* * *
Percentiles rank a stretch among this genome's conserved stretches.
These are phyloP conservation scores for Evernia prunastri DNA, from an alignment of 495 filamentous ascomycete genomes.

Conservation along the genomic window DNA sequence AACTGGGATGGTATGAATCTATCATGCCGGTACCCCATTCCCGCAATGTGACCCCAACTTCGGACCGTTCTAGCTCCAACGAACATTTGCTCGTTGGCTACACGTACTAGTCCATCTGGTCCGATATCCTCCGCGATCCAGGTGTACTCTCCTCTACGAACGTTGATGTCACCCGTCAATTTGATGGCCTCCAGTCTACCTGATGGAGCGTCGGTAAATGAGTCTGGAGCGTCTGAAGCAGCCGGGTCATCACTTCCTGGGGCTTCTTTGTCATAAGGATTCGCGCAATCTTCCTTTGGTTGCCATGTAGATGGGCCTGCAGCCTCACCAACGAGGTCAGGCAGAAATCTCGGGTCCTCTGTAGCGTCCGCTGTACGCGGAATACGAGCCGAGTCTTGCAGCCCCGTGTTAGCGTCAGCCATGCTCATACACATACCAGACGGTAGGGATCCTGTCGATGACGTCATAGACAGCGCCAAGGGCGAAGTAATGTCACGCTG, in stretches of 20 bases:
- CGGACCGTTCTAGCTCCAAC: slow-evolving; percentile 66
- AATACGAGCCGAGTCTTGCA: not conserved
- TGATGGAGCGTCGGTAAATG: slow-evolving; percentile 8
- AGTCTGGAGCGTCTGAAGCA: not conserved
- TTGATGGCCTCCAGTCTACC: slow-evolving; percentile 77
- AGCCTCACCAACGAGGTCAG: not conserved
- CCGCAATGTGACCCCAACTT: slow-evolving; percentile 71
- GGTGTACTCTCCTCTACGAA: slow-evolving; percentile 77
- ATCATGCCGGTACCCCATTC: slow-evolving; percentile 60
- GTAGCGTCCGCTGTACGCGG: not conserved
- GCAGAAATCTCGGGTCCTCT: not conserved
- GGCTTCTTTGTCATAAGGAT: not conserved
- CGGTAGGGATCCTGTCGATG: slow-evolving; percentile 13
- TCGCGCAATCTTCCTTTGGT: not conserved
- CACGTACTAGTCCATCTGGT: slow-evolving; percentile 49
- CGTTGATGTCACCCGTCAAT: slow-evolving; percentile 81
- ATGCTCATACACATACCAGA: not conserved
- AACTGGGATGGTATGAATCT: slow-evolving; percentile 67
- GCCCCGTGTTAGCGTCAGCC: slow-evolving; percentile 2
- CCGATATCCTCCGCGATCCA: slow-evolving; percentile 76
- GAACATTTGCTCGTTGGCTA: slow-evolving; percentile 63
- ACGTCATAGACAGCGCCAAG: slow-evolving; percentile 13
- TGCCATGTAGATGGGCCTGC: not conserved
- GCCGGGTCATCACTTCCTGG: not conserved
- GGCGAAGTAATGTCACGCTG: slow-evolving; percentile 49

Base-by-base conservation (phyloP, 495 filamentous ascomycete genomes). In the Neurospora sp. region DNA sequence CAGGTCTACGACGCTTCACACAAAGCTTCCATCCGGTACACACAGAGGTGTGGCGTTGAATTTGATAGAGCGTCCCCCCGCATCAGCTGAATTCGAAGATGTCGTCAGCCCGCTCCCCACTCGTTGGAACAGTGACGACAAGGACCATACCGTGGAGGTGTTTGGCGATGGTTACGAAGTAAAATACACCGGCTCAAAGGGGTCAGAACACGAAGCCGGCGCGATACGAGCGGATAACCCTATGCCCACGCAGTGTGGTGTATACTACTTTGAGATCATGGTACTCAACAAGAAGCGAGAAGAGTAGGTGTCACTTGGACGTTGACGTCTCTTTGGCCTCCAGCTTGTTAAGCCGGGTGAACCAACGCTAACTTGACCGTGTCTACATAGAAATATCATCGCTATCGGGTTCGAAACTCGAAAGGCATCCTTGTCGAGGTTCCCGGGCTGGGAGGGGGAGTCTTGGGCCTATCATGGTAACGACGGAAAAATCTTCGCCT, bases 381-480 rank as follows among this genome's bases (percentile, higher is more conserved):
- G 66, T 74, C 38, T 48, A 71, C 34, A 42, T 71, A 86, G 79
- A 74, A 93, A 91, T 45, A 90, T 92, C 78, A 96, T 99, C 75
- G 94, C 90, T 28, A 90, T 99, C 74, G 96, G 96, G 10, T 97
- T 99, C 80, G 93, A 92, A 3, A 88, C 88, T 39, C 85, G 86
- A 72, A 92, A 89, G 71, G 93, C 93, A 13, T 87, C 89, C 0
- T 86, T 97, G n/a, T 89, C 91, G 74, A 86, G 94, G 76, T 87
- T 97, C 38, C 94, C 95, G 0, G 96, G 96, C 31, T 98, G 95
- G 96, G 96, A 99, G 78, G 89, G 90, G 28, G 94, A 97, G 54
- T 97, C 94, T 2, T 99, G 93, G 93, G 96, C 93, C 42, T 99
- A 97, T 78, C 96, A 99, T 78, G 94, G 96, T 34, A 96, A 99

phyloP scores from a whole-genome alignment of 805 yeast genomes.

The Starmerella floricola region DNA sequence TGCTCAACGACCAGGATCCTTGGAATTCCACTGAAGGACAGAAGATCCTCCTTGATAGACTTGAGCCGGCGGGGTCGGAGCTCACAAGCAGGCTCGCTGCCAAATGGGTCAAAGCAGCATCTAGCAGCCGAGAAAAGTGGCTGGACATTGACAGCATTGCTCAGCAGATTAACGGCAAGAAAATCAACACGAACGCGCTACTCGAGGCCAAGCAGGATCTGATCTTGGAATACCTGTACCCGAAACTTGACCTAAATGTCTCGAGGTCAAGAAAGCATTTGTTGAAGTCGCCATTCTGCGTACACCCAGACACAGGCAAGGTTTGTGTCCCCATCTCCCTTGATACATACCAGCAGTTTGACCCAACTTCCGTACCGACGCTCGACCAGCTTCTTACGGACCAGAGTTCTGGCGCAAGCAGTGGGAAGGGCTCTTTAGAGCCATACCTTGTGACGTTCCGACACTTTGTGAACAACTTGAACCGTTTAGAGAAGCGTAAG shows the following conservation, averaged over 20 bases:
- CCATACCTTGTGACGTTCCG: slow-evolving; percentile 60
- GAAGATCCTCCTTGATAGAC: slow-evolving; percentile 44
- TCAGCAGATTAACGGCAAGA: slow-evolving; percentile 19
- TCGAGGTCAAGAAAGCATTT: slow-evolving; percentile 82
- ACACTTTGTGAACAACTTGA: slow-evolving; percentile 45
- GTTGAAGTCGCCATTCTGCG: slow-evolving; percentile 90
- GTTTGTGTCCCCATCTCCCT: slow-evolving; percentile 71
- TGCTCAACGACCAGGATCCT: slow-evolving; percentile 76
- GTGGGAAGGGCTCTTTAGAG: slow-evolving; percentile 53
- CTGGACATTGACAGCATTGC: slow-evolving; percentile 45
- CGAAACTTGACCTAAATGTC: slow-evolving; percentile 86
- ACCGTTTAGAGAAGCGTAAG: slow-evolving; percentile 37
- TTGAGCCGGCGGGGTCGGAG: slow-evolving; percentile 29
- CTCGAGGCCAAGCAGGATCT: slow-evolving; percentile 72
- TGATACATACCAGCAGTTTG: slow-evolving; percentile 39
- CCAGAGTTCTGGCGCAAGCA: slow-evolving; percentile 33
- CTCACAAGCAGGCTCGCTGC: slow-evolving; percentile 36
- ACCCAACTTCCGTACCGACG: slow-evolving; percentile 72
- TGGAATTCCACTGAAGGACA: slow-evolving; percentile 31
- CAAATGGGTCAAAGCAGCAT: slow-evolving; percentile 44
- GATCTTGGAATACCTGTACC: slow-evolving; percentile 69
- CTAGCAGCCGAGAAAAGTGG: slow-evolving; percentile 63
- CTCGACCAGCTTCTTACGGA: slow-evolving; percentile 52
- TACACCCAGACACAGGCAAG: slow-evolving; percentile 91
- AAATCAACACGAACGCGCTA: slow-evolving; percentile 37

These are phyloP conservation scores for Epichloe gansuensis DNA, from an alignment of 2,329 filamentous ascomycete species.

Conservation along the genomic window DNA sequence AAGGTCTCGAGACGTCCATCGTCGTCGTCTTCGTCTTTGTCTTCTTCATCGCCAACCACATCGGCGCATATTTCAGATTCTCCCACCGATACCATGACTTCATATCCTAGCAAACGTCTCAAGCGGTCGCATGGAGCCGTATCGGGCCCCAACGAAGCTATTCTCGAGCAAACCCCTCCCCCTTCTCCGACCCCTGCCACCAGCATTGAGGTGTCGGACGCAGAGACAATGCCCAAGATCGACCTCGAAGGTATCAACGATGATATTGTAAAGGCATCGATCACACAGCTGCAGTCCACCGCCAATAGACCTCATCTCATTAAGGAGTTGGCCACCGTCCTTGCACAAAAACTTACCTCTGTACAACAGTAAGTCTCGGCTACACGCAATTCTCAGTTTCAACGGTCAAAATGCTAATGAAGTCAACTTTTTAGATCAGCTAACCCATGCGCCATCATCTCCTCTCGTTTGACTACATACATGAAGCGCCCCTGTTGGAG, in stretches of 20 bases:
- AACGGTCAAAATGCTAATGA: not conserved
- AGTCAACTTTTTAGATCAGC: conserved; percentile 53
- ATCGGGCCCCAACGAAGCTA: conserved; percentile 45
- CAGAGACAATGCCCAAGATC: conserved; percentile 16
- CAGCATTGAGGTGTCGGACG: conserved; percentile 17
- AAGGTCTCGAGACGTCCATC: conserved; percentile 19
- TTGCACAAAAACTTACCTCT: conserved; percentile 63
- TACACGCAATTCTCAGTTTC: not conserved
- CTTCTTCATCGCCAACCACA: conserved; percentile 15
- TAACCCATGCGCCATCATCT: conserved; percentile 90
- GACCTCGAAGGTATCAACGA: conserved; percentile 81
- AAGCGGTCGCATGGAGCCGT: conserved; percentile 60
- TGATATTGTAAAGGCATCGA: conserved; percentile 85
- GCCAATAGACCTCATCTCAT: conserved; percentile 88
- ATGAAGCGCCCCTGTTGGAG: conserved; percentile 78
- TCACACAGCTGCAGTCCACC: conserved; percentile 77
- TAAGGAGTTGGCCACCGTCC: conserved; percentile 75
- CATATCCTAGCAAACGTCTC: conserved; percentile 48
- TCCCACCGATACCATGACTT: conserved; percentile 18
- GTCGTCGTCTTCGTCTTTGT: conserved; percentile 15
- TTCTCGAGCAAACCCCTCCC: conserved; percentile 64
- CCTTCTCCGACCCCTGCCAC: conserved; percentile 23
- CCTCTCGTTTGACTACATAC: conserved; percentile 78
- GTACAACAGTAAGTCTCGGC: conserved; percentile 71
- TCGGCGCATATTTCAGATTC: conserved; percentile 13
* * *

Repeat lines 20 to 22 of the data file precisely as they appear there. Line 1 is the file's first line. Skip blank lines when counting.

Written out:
- ATGCTCATACACATACCAGA: not conserved
- AACTGGGATGGTATGAATCT: slow-evolving; percentile 67
- GCCCCGTGTTAGCGTCAGCC: slow-evolving; percentile 2